Monday, December 20, 2010

Why Appeals on the Constitutionality of the Affordable Care Act Will Not Be Fast-Tracked to the Supreme Court

The Disease Management Care Blog agrees with the spouse on one key observation about human and organizational behavior: if moms were put in charge, a lot of societal problems would be fixed - and pronto. For starters, war involving their children would end. Our nation's schools would work. 535 legislators would be looking for new employment. Taylor Swift's media ubiquity would cease.

If only.

The DMCB suspects the moms would also favor dismantling all of the lower court legal motions and appeals surrounding the constitutionality of the Affordable Care Act's individual mandate. It's going to end up at the Supreme Court anyway, so it'd be smart to just fast track it, right?

Alas, the moms aren't in charge. After researching the toxic legal issues and partisan undercurrents, the DMCB developed this handy decision tree posted above that amply demonstrates how our Republic can look forward to years of additional legal wrangling before we'll know for sure.

Email the DMCB if you want a pdf!



bmartinmd said...

With all respect to the DMCB and his wife, the patent claim that everything would be better if mothers were in charge is terribly old-school and anachronistic and, moreoever, ignores those women now "in charge" who are mothers.

For one, we have a female Secretary of State and an HHS Secretary, both of whom are mothers. FDA Commissioner Margaret Hamburg is a mother. There are 78 members of the House and 18 Senators who are women, and I bet many of these Congresswomen are mothers. Same goes for the handful of women governors, the much greater number of women judges throughout the US judicial system, and the oceans and oceans of women lawyers throughout the United States.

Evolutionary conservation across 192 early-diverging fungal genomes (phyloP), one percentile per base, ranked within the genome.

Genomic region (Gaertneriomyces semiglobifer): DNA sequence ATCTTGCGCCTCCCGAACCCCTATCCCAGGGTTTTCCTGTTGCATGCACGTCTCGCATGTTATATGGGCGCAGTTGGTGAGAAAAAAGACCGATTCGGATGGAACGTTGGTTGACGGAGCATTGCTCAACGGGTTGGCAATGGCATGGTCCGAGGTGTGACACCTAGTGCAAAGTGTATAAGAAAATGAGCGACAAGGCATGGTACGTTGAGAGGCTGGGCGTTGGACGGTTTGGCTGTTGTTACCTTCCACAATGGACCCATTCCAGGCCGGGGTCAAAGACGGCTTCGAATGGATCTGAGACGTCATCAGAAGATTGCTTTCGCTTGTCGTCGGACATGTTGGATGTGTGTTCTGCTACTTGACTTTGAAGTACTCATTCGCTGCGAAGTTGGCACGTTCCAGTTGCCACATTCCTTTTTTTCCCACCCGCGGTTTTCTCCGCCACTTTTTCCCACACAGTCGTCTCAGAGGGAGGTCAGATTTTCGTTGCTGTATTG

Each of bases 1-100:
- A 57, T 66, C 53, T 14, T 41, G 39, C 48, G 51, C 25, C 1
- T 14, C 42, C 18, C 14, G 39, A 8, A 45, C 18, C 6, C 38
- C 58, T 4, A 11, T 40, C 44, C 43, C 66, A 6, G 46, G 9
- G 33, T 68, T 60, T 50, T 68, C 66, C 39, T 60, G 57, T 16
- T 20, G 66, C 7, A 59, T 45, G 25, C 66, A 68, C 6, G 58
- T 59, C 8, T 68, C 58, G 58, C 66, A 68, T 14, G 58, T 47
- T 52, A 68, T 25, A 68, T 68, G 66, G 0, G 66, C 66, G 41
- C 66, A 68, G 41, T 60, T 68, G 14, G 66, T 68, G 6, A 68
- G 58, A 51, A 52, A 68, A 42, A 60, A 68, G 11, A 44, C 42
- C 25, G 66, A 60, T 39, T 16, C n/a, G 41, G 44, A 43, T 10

On the flip side, the plaintive "if only mothers were in charge" cry implies that all mothers are magically endowed with governing wisdom. Well here's my "Oh you dint" reply (written with a snap): Sarah Palin's a mother.

Jaan Sidorov said...

Point well made. I was hearkening back to an insight made once by a developer of the A-bomb who recognized the special insights that only a mother can bring to issues large and small.

I suppose the same could be said for putting doctors in charge. Curious thing, though, is once they assume "suit" status in policymaking and administration, it's hard to tell the docs from the non-docs. Your point is that the same could be said for many of the moms that now occupy positions of power.

In Ms. Palin's defence, she'd argue that her "you betcha" common sense hasn't been polluted by the corridors of power, which adds to her appeal. Maybe she has a point.

Anonymous said...

Maybe I’m the slow one here (for the record I did have to look up what “anachronistic” meant) but I interpreted the DMCB’s commentary about putting mom’s in charge, not literally but, simply as a figure of speech. With DMCB humor in tow, I feel he is trying to convey that things (in government and our legal system) are overly complicated, time consuming, and expensive. What we need is someone really smart, (maybe bmartinmd) with a common sense point of view (maybe not) to reevaluate some of our processes and make meaningful change. If you disagree with that point of view then I have a healthcare reform bill of goods to sell you GUARANTEED to fix all that ails you.

Wenchypoo said...

Taylor Swift's media ubiquity would cease.

Can we also do something about locking Kanye West away from society, in case he ever emerges on stage again to ruin someone else's stage moment? Where's the mom willing to do that for us?

-Not a fan of either Kanye or Taylor.